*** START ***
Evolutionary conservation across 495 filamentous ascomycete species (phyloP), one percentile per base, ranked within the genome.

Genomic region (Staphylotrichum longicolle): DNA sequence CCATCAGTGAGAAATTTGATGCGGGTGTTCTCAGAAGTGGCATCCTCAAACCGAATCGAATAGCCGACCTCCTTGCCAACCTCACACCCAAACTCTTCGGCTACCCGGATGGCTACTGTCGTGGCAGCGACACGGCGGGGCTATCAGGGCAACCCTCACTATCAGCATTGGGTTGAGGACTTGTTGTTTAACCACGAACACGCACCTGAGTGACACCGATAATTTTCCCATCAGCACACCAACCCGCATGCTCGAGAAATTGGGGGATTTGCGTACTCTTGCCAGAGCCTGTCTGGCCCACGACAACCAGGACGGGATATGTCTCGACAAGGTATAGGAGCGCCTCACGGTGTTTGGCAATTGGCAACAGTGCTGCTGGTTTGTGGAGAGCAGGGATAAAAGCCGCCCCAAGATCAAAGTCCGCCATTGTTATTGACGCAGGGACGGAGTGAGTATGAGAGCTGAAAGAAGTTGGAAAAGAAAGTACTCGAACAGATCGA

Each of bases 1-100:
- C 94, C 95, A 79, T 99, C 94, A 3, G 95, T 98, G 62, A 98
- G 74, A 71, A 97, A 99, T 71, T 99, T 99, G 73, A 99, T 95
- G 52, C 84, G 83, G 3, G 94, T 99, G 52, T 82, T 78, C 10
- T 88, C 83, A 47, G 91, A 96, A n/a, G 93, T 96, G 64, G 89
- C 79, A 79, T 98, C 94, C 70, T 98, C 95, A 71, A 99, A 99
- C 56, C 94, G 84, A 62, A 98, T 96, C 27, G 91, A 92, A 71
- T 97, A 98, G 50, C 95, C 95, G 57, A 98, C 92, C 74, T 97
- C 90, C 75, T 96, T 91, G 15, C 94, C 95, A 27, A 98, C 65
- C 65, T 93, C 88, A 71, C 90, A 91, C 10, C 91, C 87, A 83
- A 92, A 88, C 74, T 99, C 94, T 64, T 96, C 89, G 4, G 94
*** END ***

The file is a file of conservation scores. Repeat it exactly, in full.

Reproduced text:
Evolutionary conservation across 495 filamentous ascomycete species (phyloP), one percentile per base, ranked within the genome.

Genomic region (Staphylotrichum longicolle): DNA sequence CCATCAGTGAGAAATTTGATGCGGGTGTTCTCAGAAGTGGCATCCTCAAACCGAATCGAATAGCCGACCTCCTTGCCAACCTCACACCCAAACTCTTCGGCTACCCGGATGGCTACTGTCGTGGCAGCGACACGGCGGGGCTATCAGGGCAACCCTCACTATCAGCATTGGGTTGAGGACTTGTTGTTTAACCACGAACACGCACCTGAGTGACACCGATAATTTTCCCATCAGCACACCAACCCGCATGCTCGAGAAATTGGGGGATTTGCGTACTCTTGCCAGAGCCTGTCTGGCCCACGACAACCAGGACGGGATATGTCTCGACAAGGTATAGGAGCGCCTCACGGTGTTTGGCAATTGGCAACAGTGCTGCTGGTTTGTGGAGAGCAGGGATAAAAGCCGCCCCAAGATCAAAGTCCGCCATTGTTATTGACGCAGGGACGGAGTGAGTATGAGAGCTGAAAGAAGTTGGAAAAGAAAGTACTCGAACAGATCGA

Each of bases 1-100:
- C 94, C 95, A 79, T 99, C 94, A 3, G 95, T 98, G 62, A 98
- G 74, A 71, A 97, A 99, T 71, T 99, T 99, G 73, A 99, T 95
- G 52, C 84, G 83, G 3, G 94, T 99, G 52, T 82, T 78, C 10
- T 88, C 83, A 47, G 91, A 96, A n/a, G 93, T 96, G 64, G 89
- C 79, A 79, T 98, C 94, C 70, T 98, C 95, A 71, A 99, A 99
- C 56, C 94, G 84, A 62, A 98, T 96, C 27, G 91, A 92, A 71
- T 97, A 98, G 50, C 95, C 95, G 57, A 98, C 92, C 74, T 97
- C 90, C 75, T 96, T 91, G 15, C 94, C 95, A 27, A 98, C 65
- C 65, T 93, C 88, A 71, C 90, A 91, C 10, C 91, C 87, A 83
- A 92, A 88, C 74, T 99, C 94, T 64, T 96, C 89, G 4, G 94